In 2006, the Airport Authority launched its Beyond 2010 plan to ensure that Louisville International is ready to handle the largest and newest long-range commercial aircraft—helping to retain and attract even more aviation-related companies and jobs for our community and prepare the airport for 21st century aviation needs.
A key project within the plan is the construction of Taxiway Alpha, just west of Runway 17R-35L (West Runway).
However, a nearby roadway, Crittenden Drive, encroached on mandatory clearance zones for Taxiway A and needed to be relocated.
To minimize the disruption to adjoining neighbors, better manage construction and secure necessary funding, the estimated $28 million roadway relocation project was divided into three phases.
Thanks to $5 million from the Commonwealth of Kentucky and $6 million from the Louisville Redevelopment Authority, the South connector of the roadway relocation project was completed in August 2012.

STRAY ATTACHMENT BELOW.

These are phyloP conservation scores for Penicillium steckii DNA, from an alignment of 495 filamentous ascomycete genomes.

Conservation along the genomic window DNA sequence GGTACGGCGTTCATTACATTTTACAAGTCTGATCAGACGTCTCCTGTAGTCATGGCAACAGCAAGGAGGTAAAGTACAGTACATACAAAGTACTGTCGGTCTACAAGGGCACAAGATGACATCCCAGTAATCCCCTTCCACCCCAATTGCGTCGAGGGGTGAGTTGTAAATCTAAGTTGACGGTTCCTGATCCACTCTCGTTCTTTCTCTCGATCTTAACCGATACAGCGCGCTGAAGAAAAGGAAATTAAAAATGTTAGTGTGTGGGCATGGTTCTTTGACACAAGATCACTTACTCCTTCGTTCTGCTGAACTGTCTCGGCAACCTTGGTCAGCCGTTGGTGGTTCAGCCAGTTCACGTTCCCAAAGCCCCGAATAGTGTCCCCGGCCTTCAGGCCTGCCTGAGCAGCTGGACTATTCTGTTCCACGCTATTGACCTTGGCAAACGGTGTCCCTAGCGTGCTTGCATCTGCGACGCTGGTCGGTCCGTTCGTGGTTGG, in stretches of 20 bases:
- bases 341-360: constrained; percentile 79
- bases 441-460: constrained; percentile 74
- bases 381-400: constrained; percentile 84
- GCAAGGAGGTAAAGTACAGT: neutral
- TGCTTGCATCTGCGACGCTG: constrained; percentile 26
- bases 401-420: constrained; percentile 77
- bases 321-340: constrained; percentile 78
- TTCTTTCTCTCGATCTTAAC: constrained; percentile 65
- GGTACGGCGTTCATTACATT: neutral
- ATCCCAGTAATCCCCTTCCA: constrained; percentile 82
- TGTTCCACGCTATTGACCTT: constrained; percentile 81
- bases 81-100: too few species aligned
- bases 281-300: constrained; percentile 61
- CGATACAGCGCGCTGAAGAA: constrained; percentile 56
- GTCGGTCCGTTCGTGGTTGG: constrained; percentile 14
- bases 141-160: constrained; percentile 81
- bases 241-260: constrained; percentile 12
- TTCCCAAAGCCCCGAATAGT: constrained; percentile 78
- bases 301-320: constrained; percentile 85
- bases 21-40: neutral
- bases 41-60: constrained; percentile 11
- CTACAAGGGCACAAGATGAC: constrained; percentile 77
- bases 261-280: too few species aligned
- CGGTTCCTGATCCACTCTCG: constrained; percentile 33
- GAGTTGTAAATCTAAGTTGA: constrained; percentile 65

Construction of this phase eliminated one pinch point and included a bridge over the CSX railroad tracks that connects the Airport Industrial Center to the airport.
In spring 2012, the Commonwealth of Kentucky committed $17 million over two years to construct the North Connector and the Woodlawn Overpass Phases of the Crittenden Drive Relocation Project.
In September 2013, construction was completed on approximately 1.25 miles of new roadway from the intersection of Crittenden Drive and Park Boulevard south to Wabasso Avenue. The construction of the new roadway eliminated the second – and final – pinch point, which allows for the completion of Taxiway Alpha.
The third phase and final phase includes replacing the Woodlawn Overpass. It is currently in the design phase and could begin as early as FY 2015 (July 1, 2014 – June 30, 2015).
Taxiway Alpha is complete. In addition to relocating sections of Crittenden Drive, it was necessary to relocate FedEx’s aircraft parking area and the company’s feeder-truck and employee parking lots to construct the taxiway.
The estimated total cost of the project was approximately $44.2 million, with the FAA contributing approximately $40.6 million and the Airport Authority contributing approximately $3.6 million.
Taxiway Alpha is 10,000 feet—or almost 2 (1.89) miles long—and 100 feet wide—as wide as a 10-story building is high.